The low filter should be a good place to start, nothing on the fiddle below 196 Hz (in principle at least). I’ll experiment with the pencil tool and perhaps cut and paste (I sort of knew that was an option, but also that getting a thumpless clickless ‘paste’ is not trivial either), and perhaps with 1.3 as well (was just avoiding it due to my low experience level, really should stick to sturdy beginner tools at this point). Again, this is just a student’s teacher tape… we’re not restoring The Last Supper or a rare Fritz Kreisler recording!

I don’t have a site to post sound clips; is there an upload area on this board? (Haven’t looked).

thanks again for all the suggestions,

p.s. the performances are mostly just a minute or two each

Some people on this forum use accounts to send files, (yucky casino adverts, but “lite” version is free),
other file sharing sites are available.

If you can post an mp3 of Yehudi on sendspace or similar site I will have a bash at cleaning it, (if it is only 2-3min post the whole performance).

Like Kozikowski says repairs are difficult to do without joins being noticable, so be warned the result could be Frankensteinian.

(You could email me the mp3: I’ll send you a PM with my email address).

I’m clear this is counterproductive, but the full quality WAV Exports are easier to clean and/or manage. MP3 introduces its own errors.


Agreed the the original WAV would provide the very best quality but a 2-3 minute WAV is probably too big to email (over 10Mb).

I have tried applying the high pass filter to the thump. It helps, but does not cure it. I will try some more settings…

I am trying to minimize a thump caused by a flaw in the vinyl of a record, the best setting I could find was High Pass Filter 250-300 Hz -12 dB, with the shortest possible selection. Repair is no use here, because the artifacts are ~15 msec. long. Larger flaws might require a lower frequency setting.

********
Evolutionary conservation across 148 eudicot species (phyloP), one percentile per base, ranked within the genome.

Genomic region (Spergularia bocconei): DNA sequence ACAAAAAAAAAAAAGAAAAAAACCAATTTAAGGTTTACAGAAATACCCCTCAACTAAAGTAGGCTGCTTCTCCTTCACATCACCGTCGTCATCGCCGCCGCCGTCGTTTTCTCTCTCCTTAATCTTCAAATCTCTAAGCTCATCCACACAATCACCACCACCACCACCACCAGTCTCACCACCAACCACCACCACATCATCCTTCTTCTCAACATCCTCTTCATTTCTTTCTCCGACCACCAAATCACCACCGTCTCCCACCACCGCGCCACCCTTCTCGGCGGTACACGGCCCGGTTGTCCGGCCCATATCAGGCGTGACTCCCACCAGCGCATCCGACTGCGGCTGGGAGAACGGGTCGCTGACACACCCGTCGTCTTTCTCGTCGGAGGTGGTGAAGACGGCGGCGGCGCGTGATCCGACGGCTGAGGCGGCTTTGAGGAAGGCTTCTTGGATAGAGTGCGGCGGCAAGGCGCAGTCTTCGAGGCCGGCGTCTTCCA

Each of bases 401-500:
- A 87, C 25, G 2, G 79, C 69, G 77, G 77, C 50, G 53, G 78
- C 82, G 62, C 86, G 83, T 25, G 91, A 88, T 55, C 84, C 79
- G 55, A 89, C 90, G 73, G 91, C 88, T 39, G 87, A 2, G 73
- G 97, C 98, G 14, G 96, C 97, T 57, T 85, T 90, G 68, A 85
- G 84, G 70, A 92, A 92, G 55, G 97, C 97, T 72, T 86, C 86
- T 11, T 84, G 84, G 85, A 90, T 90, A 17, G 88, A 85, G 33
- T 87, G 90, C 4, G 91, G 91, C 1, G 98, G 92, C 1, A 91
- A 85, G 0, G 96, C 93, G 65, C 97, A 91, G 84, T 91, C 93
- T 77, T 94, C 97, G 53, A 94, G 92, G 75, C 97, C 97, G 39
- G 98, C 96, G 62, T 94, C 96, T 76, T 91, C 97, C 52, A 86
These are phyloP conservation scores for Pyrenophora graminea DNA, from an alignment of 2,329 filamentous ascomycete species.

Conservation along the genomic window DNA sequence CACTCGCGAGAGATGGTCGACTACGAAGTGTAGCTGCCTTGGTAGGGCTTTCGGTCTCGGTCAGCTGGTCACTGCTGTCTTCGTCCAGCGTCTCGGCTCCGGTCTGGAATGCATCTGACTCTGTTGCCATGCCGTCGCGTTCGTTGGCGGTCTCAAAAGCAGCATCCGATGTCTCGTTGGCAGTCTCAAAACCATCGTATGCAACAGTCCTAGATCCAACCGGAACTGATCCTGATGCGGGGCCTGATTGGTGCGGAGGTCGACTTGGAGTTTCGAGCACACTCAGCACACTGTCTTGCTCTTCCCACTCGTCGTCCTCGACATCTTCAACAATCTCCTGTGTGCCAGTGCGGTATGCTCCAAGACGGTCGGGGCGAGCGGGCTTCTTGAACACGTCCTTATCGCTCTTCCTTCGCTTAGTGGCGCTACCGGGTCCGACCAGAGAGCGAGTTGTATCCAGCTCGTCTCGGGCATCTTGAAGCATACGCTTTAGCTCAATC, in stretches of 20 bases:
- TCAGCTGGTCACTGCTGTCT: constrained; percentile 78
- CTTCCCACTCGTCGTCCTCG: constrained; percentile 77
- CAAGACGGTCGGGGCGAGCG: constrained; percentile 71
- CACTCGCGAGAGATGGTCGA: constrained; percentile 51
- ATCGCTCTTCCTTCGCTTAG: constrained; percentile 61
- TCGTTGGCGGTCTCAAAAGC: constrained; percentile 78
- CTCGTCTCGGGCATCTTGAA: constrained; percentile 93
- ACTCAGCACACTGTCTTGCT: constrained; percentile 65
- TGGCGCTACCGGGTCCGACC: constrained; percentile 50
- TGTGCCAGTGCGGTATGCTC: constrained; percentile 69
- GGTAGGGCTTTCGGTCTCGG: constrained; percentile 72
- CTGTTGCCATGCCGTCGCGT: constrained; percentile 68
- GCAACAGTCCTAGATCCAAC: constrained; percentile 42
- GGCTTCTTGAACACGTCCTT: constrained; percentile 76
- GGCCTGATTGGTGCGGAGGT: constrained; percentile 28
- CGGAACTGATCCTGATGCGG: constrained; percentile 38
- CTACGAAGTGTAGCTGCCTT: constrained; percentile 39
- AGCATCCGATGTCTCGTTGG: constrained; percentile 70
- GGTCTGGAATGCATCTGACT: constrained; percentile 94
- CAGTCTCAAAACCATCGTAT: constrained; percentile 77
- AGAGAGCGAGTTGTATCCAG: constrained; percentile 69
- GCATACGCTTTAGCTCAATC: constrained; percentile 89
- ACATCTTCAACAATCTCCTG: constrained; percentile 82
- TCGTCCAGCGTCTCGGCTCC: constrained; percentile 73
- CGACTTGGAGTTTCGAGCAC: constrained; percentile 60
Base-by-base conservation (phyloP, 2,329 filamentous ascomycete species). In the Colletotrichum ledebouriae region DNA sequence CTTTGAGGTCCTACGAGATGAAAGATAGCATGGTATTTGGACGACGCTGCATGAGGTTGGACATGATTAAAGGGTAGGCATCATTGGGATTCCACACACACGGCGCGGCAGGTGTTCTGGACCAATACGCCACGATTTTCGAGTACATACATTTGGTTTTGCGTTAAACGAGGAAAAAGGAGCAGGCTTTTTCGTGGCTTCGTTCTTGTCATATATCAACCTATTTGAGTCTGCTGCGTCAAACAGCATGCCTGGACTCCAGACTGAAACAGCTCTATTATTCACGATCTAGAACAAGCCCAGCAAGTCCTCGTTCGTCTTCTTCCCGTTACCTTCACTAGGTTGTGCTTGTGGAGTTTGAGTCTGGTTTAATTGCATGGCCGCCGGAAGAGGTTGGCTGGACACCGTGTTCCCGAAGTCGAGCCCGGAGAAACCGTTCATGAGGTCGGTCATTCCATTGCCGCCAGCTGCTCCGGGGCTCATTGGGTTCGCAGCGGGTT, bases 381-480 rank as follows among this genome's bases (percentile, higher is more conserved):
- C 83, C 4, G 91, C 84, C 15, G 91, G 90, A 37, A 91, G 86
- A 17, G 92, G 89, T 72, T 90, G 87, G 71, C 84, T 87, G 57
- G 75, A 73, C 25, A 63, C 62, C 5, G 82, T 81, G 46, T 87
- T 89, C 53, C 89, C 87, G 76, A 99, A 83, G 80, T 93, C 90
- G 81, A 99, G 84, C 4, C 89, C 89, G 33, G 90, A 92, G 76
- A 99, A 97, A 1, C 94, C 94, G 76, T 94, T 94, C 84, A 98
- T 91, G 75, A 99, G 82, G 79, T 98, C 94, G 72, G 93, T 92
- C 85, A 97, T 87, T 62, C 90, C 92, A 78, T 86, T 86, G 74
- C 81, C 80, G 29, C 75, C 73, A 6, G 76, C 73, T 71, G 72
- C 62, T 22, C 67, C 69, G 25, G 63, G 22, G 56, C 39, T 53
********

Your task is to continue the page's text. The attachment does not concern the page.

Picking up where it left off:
Could you post a short sample in WAV format.
Select about 4 or 5 seconds that includes a thump, then “File > Export Selection”.
Attach the file using “Upload attachment” below the message compose box.

Yahoo Mail supports up to 25MB. If you make it mono, it might fit. Let us know. I can post it on in the original quality so everybody can have a crack at it.


I found that I should first Normalize the track to eliminate DC offset only. (I have been using an old Philips SA 261 to record, it’s not perfect.) Then selecting the section with the thump, keeping the selection points where the waveform crosses the zero point. Then apply High Pass Filter. For these thumps 300 Hz and -6 dB worked for me. However, I had to undo, reselect, with slightly different selection points, and apply the filter again, because the filter sometimes didn’t match the waveforms at the selection point.

Absolutely. You should do this before any processing or editing.

I’ve posted a new plug-in effect here:
This filter effect can automatically crossfade the effect in and out, thus avoiding clicks even if the selection does not start or end at zero crossing points. You will need to make the selection long enough to accommodate the crossfade at the start and end of the selection. A crossfade duration of 20 or 30 milliseconds will probably be about right, but please to experiment to see which works best for you.

This is a brand new plug-in, so any feedback about it would be much appreciated.